Ex-Texas QB Casey Thompson embraces fresh start at Nebraska
Thompson waited three seasons for his chance at Texas
LINCOLN, Neb. (AP) — Even though Casey Thompson hasn’t been named Nebraska’s starting quarterback officially, all indications through spring practices point to him taking the first snaps when the Cornhuskers open the season.
“I’m glad I’m on the other end of sitting and waiting my turn,” he said.
Thompson has a clean slate after transferring from Texas, where he started 10 games last year but was unlikely to get the job in 2022. He is now in an environment where statewide passion for the program runs deep but expectations are tempered following five straight losing seasons.
He’ll be playing for his third head coach in Scott Frost and fourth offensive coordinator in Mark Whipple, who was hired in December and is adding to Frost’s spread system elements of the pro-style game he used with 2021 Heisman Trophy finalist Kenny Pickett at Pittsburgh.
Thompson said the system is aggressive, stretches the field vertically and horizontally and operates at a fast tempo.
“There are a lot of options, so I really like it,” he said. “It’s been fun so far and it’s been easy to grasp.”
Thompson waited three seasons for his chance at Texas and then, after entrenched QB Sam Ehlinger left, he lost a lengthy competition against Hudson Card last year.
Thompson replaced Card in the middle of an ugly Week 2 loss at Arkansas. He shared playing time with Card in some games and played with an thumb injury on his right (throwing) hand, and his hold on the job was a week-to-week proposition.
After a 5-7 season that included a six-game losing streak, Texas’ longest in 65 years, coach Steve Sarkisian said he would throw open the quarterback competition for 2022. Thompson decided to leave when five-star recruit Quinn Ewers announced he would transfer to Texas from Ohio State and Sarkisian signed highly rated freshman Maalik Murphy.
Adrian Martinez’s transfer to Kansas State created a job opening at Nebraska, and Thompson picked the Huskers after also considering Auburn and Oklahoma.
“I really love it here,” Thompson said. “I enjoy the fan base. I enjoy the team. I enjoy it that everyone here just loves football. There are good people in Nebraska and here in Lincoln.”
Thompson’s first task was to establish his leadership. He didn’t rush things. He laid back and observed the first week or two he was in Lincoln and built relationships off the field.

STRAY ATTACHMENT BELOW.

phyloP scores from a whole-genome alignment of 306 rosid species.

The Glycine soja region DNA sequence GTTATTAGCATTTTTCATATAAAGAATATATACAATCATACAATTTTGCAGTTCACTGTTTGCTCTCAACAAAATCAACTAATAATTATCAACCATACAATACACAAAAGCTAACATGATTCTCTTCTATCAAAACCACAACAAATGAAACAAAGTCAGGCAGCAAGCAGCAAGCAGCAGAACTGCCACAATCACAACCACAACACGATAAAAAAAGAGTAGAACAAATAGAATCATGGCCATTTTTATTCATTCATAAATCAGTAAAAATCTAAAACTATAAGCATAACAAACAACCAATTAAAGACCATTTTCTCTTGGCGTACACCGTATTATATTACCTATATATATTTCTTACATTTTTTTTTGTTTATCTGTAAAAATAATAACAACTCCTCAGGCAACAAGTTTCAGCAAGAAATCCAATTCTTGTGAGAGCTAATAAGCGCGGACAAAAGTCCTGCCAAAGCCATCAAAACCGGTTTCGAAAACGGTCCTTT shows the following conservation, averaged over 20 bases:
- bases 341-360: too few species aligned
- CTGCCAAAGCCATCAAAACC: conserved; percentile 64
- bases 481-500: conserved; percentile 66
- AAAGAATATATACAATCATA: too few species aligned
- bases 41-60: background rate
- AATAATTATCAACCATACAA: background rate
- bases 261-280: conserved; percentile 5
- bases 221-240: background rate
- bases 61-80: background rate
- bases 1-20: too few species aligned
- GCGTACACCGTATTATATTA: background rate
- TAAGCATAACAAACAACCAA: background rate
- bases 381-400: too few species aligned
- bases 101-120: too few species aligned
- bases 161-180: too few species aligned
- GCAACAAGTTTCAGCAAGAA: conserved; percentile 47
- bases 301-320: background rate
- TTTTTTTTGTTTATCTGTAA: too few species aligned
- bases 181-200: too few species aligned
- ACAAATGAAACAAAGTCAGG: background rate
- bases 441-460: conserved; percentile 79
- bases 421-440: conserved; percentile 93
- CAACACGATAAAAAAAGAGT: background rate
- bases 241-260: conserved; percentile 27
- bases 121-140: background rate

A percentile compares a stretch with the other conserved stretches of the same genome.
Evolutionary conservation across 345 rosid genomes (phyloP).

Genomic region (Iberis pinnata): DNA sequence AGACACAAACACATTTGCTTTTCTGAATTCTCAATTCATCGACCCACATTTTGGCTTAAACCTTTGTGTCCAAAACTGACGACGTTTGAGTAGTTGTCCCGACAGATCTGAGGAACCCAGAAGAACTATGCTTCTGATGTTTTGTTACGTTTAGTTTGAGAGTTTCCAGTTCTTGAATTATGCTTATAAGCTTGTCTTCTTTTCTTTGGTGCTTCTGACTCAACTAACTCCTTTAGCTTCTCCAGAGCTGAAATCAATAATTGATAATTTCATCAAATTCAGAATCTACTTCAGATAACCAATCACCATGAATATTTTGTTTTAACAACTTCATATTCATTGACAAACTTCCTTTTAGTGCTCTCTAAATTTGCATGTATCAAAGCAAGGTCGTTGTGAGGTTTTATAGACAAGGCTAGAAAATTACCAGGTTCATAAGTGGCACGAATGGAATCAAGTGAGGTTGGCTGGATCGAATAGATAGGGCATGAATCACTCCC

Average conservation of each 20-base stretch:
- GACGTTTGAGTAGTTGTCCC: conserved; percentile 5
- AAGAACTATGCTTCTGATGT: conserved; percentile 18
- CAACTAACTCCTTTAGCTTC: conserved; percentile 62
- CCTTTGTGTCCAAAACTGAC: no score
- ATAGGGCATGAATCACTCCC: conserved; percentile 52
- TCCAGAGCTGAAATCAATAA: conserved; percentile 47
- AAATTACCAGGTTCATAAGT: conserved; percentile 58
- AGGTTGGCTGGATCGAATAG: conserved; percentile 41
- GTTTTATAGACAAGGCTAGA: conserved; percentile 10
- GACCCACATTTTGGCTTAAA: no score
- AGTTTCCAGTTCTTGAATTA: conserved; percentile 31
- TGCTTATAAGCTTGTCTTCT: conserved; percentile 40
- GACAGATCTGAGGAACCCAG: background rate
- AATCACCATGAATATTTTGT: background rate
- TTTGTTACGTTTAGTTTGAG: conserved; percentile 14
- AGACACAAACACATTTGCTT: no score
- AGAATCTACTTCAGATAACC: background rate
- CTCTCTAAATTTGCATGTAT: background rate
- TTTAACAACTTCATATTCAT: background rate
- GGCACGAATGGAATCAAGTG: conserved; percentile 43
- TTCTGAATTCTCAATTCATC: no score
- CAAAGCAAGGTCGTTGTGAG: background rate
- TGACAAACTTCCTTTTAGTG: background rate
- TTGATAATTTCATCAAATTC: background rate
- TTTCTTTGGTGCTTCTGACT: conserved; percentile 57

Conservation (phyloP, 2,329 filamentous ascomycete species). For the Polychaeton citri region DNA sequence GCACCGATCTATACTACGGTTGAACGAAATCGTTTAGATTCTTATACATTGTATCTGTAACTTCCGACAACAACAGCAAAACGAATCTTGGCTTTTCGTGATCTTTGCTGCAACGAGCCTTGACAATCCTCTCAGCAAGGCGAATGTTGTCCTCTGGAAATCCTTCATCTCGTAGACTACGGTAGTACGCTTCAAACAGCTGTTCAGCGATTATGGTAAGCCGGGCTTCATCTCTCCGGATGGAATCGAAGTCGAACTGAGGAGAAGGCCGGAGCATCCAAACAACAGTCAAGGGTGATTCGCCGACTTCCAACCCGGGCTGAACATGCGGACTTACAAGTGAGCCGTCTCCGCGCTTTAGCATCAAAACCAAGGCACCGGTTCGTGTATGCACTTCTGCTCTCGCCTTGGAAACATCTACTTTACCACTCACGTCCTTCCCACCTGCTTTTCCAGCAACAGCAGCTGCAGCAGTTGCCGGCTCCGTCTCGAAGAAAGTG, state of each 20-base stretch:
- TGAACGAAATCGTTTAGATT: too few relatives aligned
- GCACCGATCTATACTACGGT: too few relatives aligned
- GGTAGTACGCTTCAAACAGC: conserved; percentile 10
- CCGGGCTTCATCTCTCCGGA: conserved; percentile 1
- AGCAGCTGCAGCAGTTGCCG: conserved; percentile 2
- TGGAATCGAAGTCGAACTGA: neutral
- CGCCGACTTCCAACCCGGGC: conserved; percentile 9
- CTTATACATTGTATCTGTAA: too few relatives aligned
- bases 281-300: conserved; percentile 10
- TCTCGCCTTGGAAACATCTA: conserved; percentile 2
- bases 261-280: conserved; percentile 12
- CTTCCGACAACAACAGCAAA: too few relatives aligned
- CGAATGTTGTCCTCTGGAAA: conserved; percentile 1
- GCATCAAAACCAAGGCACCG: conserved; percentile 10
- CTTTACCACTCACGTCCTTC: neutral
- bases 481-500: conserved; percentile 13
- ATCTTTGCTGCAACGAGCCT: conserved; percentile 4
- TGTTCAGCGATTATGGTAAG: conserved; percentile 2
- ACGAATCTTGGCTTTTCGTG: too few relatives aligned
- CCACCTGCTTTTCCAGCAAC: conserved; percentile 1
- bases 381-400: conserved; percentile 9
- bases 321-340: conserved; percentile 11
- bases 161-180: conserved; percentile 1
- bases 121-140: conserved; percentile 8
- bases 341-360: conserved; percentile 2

Thompson said he took the offensive linemen to dinner and got together with the receivers to throw passes and look at film. Omar Manning, Oliver Martin, Alante Brown and LSU transfer Trey Palmer have impressed him.
“We have enough talent and pieces in place to win ball games and compete at a high level, so that’s why I decided to come here,” he said.
Thompson also has familiarity with Nebraska through his father, Charles Thompson, who quarterbacked Oklahoma at the height of the schools’ rivalry. Charles Thompson led OU to a 17-7 win over a top-ranked Nebraska in Lincoln in 1987. The Sooners lost 7-3 the next year in Norman, with Thompson breaking his leg late in the game.
Casey Thompson set an Oklahoma high school record for total offense and was a four-star recruit pursued by Alabama, Oregon and OU, along with Texas and others. Casey’s older brother, Kendal, was an OU quarterback from 2011-13 and finished his career at Utah.
Casey said Texas just felt right, but that changed as he found himself repeating the cycle of one step forward, one step back.
Before he settled on Nebraska, he called Martinez to find out what he was walking into in Lincoln.
“He had nothing but great things to say about the program, the team and the state of Nebraska,” Thompson said. “He said it was just time for him to move on and I understood that. He said there are highs and lows. But, honestly, I just came from the University of Texas and I grew up around the University of Oklahoma, so I’m kind of used to the big-time football programs and being around that type of football and those types of fan bases.”
Still, Thompson said he’s surprised how big a deal football is in the state. Because of that, he said, the pool of name, image and likeness opportunities runs deep. He landed a deal with athletic apparel company Soldier Sports a couple of weeks after his arrival.
“The community here is more close-knit and everyone is kind of in the know,” Thompson said. “Austin, Texas, is more spread out. It’s a big city. Here in Nebraska, if I go to a restaurant or go to a local high school basketball game or to the gym down the street to get some lifts in on the weekend, I’m going to end up getting stopped and having to take pictures and stuff like that.”
Thompson said he enjoys his celebrity and is cognizant of maintaining a positive image.
“When I wake up and decide to leave my house and go to a restaurant or any public place, I kind of have to make sure I’m presentable and have to watch who I’m with and what I’m saying,” he said.
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